With the success of the new film Sherlock Holmes, starring Robert Downey, Jr. as Holmes and Jude Law as Dr. Watson, I'm reminded of the following pithy little fable. (But I'll be damned if I can remember where I first heard it.)
Sherlock Holmes and Dr. Watson went for an outing one weekend far north of London. They pitched camp, ate a rustic meal over a wood-fueled fire, and sat contently as night fell, smoking their pipes and talking about nothing in particular.
Finally, they decided to turn in.
Some hours later, Holmes woke up his sleeping companion and pointed up at the ink-black sky, dotted with hundreds of luminous stars.
"Tell me, Watson," said Holmes. "When you look up at the night sky, what do you perceive?"
Watson blinked awake and contemplated the heavens above them.
"Well, meteorologically, I can tell from the striations of cloud that the weather will soon turn inclement. Astrologically, I can see that Orion's belt has shifted a bit toward the horizon. Astronomically, I understand that those stars twinkling above are actually roaring suns, giving off tremendous energy. Chronologically, I realize that the distances between those stars and our world are so vast, the light we see now actually shone from them millions of years ago. And, philosophically, I comprehend that in the limitless vastness of the universe, man and his works are quite small and insignificant."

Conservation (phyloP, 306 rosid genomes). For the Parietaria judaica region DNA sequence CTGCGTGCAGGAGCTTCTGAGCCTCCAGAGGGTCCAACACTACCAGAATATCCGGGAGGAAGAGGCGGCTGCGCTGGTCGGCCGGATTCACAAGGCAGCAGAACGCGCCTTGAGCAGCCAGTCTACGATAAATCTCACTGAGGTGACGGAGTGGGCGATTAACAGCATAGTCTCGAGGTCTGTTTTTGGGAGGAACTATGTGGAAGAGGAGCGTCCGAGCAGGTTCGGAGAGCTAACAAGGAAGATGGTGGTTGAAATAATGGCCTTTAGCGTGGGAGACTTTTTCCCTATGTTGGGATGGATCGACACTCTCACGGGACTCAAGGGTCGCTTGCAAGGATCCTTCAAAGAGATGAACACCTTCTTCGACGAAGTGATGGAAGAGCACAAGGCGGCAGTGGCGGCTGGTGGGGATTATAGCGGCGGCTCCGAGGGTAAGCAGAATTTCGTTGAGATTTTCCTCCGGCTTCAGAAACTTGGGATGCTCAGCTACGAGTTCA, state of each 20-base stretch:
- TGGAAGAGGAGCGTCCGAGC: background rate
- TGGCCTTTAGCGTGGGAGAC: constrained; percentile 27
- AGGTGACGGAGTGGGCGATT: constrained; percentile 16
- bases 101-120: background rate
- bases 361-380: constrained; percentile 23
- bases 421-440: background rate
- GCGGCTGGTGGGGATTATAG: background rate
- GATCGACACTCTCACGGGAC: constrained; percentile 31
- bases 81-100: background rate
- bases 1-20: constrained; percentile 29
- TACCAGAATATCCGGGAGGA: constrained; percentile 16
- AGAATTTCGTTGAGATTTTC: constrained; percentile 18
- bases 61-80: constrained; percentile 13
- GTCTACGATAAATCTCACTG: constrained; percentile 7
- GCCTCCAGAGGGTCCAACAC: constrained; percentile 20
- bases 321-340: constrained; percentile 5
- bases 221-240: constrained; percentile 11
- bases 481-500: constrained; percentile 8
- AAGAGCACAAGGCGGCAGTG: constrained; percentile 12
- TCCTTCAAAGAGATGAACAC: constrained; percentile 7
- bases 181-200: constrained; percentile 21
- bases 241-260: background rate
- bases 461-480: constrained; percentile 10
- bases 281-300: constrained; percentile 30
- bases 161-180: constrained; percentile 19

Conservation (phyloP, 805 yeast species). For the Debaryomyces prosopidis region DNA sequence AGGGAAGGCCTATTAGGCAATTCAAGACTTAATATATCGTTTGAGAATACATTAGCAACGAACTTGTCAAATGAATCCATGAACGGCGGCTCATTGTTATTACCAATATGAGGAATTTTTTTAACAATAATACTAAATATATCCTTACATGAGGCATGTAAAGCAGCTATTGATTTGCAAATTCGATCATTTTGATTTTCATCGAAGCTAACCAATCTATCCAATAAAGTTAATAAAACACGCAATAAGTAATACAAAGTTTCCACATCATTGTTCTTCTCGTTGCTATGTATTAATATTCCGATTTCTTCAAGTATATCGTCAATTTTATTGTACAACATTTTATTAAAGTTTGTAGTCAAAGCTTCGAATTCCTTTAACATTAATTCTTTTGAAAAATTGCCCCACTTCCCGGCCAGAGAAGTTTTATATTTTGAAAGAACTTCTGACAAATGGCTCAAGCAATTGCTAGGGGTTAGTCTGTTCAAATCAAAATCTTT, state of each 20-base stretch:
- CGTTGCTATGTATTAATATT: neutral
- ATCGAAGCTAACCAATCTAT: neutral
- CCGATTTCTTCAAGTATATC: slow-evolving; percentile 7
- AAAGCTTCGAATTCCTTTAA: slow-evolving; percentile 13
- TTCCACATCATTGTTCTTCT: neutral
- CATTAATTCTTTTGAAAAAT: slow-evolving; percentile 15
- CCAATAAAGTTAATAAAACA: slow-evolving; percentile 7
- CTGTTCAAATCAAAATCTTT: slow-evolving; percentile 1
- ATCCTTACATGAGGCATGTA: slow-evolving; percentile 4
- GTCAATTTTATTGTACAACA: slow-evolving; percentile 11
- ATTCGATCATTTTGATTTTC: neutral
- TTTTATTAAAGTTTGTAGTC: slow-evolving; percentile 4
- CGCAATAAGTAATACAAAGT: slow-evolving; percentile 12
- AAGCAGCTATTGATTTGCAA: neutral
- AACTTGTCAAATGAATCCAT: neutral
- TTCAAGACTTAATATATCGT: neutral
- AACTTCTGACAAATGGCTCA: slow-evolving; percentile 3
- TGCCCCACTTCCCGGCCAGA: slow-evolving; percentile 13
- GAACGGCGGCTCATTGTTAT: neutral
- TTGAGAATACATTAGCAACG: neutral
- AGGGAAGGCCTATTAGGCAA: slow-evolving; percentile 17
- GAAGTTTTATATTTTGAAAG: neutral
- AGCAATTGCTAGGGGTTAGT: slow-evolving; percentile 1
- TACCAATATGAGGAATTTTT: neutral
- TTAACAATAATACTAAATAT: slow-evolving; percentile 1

Then Watson turned to his friend.
"Now, Holmes, what do you perceive?"
Holmes sighed. "I perceive that someone has stolen our tent!"
I don't think a Zen monk could have fashioned a better story about mindfulness, and the seductions of over-intellectualizing the world we experience. Plus, it's funny.
I'm also reminded of a quote by Fritz Perls, one of the founder of Gestalt therapy, who advised his clinical students to "Dare to be superficial." In other words, when working with a patient in therapy, pay more attention to what's actually happening in front of you than to any elaborate theories you may be formulating in your head.
Anyway, as the current (and certainly post-modern) version of Conan Doyle's great detective character continues to make noise at the box office, I could think of no better time to re-visit this wonderful anecdote about Holmes and Watson. And if anybody has any information about the story's origin, I'd be happy to hear it.